They soon got into good fettle and began to be in demand at the neighboring agricultural shows, not as competitors for prizes, but as examples of what an Indian ox should look like. The stage was then set for the project I had in view, namely, to watch the reaction of these well chosen and well fed oxen to diseases like rinderpest, septicemia, and foot-and-mouth disease, which frequently devastated the countryside and sometimes attacked the large herds of cattle maintained on the Pusa Estate.

I always felt that the real cause of such epidemics was either starvation, due to the intense pressure of the bovine population on the limited food supply, or, when food was adequate, to mistakes in feeding and management.

The working ox must always have not only good fodder and forage, but also ample time for chewing the cud, for rest, and for digestion. The grain ration is also important, as well as a little fresh green food--all produced by intensive methods of farming. Access to clean fresh water must also be provided. The coat of the working animal must also be kept clean and free from dung.

The next step was to discourage the official veterinary surgeons who often visited Pusa from inoculating these animals with various vaccines and sera to ward off the common diseases. I achieved this by firmly refusing to have anything to do with such measures, at the same time asking these specialists to inspect my animals and to suggest measures to improve their feeding, management, and housing, so that my experiment could have the best possible chance of success. This carried the day. The veterinarians retired from the unequal contest and took no steps to compel me to adopt their remedies.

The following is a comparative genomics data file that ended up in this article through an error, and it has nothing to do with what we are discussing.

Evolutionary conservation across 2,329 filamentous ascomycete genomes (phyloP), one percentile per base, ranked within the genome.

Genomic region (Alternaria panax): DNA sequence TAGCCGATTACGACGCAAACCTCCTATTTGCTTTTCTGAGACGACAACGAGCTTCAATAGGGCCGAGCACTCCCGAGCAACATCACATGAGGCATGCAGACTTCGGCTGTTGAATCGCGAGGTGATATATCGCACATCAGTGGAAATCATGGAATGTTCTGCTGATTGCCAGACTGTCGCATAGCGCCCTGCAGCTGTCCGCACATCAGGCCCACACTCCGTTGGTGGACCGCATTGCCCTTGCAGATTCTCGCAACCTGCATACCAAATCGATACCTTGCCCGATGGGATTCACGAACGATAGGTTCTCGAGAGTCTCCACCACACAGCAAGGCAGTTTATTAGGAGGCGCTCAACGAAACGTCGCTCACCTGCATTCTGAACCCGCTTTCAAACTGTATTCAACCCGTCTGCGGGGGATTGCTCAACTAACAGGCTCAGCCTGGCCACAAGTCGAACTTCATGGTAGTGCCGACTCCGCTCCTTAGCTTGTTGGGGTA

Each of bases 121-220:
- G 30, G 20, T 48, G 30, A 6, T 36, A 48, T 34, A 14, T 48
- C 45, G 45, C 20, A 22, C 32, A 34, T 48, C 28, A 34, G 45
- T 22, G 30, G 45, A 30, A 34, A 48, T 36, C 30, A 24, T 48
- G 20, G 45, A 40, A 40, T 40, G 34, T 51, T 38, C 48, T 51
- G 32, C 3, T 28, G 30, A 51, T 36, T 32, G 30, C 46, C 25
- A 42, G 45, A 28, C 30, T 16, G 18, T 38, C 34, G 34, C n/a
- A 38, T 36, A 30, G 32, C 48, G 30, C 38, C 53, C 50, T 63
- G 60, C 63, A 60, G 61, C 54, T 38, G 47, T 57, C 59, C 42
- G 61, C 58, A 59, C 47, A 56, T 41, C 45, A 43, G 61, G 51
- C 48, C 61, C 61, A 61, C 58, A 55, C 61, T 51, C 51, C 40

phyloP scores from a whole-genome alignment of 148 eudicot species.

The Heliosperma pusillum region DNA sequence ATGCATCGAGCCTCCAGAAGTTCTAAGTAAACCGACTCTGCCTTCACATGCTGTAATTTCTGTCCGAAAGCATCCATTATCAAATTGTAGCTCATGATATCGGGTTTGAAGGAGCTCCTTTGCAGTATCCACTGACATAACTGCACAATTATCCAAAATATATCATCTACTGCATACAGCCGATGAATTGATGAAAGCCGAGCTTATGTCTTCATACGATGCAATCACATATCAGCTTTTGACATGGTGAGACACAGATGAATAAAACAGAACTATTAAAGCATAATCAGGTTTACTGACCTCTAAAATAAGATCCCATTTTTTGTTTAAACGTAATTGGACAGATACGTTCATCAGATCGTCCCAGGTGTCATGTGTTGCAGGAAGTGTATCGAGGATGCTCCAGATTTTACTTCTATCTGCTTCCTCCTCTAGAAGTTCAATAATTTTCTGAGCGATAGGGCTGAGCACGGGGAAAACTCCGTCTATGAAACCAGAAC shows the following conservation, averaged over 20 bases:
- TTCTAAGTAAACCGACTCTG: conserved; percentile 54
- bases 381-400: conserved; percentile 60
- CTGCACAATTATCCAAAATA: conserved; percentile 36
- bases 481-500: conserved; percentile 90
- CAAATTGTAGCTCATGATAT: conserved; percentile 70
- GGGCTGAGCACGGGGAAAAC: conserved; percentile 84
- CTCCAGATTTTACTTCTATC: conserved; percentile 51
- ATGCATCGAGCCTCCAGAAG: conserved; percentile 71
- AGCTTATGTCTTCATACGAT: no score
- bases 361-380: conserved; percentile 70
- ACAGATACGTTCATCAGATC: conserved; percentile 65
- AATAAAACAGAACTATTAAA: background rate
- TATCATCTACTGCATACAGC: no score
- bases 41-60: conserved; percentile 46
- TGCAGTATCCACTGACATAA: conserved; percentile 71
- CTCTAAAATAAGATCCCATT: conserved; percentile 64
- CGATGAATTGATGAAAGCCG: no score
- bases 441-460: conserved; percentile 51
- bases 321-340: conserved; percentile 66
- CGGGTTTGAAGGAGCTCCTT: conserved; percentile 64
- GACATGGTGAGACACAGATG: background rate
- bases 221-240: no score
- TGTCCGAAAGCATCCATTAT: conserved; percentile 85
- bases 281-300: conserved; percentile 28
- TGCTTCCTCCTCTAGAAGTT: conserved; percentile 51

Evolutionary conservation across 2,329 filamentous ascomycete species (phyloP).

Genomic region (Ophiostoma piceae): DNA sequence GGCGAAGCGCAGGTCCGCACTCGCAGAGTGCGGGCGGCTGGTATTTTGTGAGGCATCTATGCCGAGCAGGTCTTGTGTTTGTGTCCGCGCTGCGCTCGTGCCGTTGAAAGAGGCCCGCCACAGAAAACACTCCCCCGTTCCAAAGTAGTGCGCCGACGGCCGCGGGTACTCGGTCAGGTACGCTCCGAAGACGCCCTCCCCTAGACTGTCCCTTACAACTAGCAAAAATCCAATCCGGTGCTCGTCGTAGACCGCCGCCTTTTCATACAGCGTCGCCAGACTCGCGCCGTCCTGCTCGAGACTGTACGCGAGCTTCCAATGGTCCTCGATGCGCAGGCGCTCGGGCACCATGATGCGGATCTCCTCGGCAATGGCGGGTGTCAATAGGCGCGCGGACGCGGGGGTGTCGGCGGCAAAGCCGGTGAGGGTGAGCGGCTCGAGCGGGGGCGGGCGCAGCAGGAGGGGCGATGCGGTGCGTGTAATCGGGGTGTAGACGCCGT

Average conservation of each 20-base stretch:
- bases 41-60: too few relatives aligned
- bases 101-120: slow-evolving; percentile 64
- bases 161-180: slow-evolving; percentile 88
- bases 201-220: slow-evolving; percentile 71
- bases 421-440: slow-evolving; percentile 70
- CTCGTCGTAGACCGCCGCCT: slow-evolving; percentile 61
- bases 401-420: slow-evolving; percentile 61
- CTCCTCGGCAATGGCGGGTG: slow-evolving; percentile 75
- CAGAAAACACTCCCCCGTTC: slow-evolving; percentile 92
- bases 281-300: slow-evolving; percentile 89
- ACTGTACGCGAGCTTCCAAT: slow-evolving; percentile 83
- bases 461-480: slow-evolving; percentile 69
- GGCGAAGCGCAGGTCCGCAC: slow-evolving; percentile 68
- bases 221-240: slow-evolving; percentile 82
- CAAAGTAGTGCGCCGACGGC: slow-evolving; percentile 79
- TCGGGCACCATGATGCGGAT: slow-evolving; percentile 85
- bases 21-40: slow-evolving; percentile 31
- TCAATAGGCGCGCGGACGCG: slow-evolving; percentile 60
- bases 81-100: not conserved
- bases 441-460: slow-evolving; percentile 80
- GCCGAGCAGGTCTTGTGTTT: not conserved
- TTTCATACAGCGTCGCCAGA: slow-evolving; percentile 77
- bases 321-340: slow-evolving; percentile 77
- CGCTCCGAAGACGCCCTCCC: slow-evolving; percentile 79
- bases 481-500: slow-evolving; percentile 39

My animals then had to be brought in contact with diseased stock.

This was done by allowing them: (1) to use the common pastures at Pusa, on which diseased cattle sometimes grazed, and (2) to come in direct contact with foot-and-mouth disease.

This latter was easy, as my small farmyard was only separated from one of the large cattle sheds of the Pusa Estate by a low hedge over which the animals could rub noses. I have often seen this occur between my oxen and foot-and-mouth cases. Nothing happened.

The healthy, well-fed animals reacted to this disease exactly as suitable varieties of crops, when properly grown, did to insect and fungus pests--no infection took place. Neither did any infection occur as the result of my oxen using the common pastures.

This experiment was repeated year after year between 1910 and 1923, when I left Pusa for Indore. A somewhat similar experience was repeated at Quetta between the years 1910 and 1918, but here I had only three pairs of oxen. As at Pusa, the animals were carefully selected and great pains were taken to provide them with suitable housing, with protection from the intense cold of winter, and with the best possible food. Again no precautions were taken against disease and no infection took place.

The most complete demonstration of the principle that soil fertility is the basis of health in working animals took place at the Institute of Plant Industry at Indore, where twenty pairs of oxen were maintained. Again, the greatest care was taken to select sound animals to start with, to provide them with a good water supply, a comfortable, well-ventilated shed, and plenty of nutritious food, all raised on humus-filled soil.